REFILE-S.Africa stocks down on strike, Pick n Pay surges

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* All-share index off 0.35 pct at 36,120.45 * Top-40 index down 0.48 pct at 31,868.43

JOHANNESBURG, Oct 3 (Reuters) - South African stocks ended slightly lower on Wednesday, falling for a second day, with Kumba Iron Ore tumbling nearly 5 percent as wildcat strikes plaguing the mining industry spread to one of its mines.

Pick n Pay , South Africa's No.2 grocer, jumped 4.8 percent to 46.47 rand after it named the former UK head of Tesco

as its new chief executive, ending a roughly seven-month hunt for the a new CEO.

A wave of illegal mine strikes has been roiling Africa's biggest economy in recent weeks, hitting mining stocks on fears of production losses or expensive wage deals with striking workers.

About 20,000 truck drivers are also on strike for higher pay, disrupting the flow goods and threatening to leave fuel stations dry.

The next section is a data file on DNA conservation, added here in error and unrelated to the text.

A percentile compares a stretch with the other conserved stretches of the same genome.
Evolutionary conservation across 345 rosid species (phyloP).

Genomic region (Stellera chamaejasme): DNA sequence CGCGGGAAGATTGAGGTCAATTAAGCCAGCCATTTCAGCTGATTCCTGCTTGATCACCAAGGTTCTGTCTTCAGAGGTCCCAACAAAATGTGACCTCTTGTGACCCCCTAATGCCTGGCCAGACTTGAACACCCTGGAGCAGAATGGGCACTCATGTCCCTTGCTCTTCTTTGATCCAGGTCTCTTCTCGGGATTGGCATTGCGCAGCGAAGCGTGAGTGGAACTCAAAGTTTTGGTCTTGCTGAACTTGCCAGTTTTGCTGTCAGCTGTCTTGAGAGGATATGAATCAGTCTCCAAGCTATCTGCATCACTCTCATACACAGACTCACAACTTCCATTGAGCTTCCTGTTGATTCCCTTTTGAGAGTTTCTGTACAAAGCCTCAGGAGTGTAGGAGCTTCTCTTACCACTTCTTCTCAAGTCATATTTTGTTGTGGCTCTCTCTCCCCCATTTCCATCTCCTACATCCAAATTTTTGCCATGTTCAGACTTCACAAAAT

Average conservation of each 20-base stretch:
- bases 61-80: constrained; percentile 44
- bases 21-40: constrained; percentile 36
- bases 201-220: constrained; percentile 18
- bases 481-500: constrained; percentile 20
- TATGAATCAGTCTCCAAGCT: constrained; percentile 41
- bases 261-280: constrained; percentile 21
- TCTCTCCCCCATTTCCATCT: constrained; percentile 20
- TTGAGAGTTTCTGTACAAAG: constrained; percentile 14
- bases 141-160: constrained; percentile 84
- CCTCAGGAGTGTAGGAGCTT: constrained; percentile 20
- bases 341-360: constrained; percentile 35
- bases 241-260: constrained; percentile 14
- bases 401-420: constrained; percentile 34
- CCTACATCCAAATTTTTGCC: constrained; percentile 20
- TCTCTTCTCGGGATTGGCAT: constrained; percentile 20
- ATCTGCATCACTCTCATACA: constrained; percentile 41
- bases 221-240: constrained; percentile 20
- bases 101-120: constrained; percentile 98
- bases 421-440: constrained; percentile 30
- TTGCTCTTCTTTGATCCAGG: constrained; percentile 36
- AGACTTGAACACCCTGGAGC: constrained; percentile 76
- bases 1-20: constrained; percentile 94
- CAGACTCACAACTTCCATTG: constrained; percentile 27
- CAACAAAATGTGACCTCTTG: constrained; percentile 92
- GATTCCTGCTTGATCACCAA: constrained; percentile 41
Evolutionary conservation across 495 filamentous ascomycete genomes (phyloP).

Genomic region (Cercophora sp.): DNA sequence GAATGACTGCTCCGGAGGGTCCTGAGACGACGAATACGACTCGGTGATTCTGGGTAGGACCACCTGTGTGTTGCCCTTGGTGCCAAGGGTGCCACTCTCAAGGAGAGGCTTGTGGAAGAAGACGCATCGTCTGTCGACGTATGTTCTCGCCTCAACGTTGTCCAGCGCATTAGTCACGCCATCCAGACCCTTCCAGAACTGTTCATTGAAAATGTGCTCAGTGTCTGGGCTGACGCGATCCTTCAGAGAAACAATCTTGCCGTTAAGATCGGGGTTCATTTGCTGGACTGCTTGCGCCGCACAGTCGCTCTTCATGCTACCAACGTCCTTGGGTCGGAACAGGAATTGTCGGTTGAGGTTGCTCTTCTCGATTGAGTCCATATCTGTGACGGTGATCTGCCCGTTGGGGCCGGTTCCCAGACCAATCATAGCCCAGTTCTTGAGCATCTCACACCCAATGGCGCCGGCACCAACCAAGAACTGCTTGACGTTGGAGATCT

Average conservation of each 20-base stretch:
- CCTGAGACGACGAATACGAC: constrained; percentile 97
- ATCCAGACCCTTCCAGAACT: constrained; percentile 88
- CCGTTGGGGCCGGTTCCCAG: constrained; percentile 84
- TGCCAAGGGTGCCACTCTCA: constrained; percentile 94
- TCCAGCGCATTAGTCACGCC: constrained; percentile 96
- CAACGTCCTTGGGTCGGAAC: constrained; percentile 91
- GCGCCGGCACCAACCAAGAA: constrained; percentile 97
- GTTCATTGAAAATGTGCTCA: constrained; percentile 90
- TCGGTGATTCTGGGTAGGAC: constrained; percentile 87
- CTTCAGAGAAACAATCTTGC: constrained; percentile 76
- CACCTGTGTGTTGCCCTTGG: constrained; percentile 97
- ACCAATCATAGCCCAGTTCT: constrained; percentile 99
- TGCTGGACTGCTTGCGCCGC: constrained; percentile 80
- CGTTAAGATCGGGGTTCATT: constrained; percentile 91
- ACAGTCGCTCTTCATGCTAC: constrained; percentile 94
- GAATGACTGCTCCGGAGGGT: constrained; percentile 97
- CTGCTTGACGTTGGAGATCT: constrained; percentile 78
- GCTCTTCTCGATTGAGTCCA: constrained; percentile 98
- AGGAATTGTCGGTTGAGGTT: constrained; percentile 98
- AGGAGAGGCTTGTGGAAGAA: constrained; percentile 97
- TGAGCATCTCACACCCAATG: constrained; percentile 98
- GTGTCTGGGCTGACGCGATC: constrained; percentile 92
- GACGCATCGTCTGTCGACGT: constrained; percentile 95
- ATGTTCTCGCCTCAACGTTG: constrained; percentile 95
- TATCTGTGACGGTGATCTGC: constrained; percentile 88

"We saw that the strike has now spread to Kumba and Harmony, and we still have truck drivers strike going on," said Thys van Zyl, a trader Thebe Securities.

"It's like a double whammy for mining shares because some depend on these trucks to deliver their commodities."

The blue chip JSE Top-40 index lost 0.48 percent to 31,868.43 and the broader All-share index shed 0.35 percent to 36,120.45.

Kumba, a unit of global mining giant Anglo American , dropped 4.8 percent to 477.91 rand, making it the biggest percentage decliner on the blue-chip index.

Africa's top iron ore producer said about 300 workers at its Sishen mine launched an illegal strike on Wednesday. Harmony Gold , the country No.3 gold miner, said workers at its Kusasalethu mine also unlawfully downed tools.

Shares of Harmony dropped 2.8 percent to 67.10 rand, failing to benefit from a bullion price that rose to near 11-month highs on Wednesday.

Major retailers bucked the trend for the second session running as investors bet on improved consumer spending and healthy returns from their expansion in the rest of Africa.

A total 140 million shares changed hands, with 166 companies gaining ground and another 137 losing value while 69 shares remained unchanged.

(Reporting by Tiisetso Motsoeneng; Editing by David Dolan)

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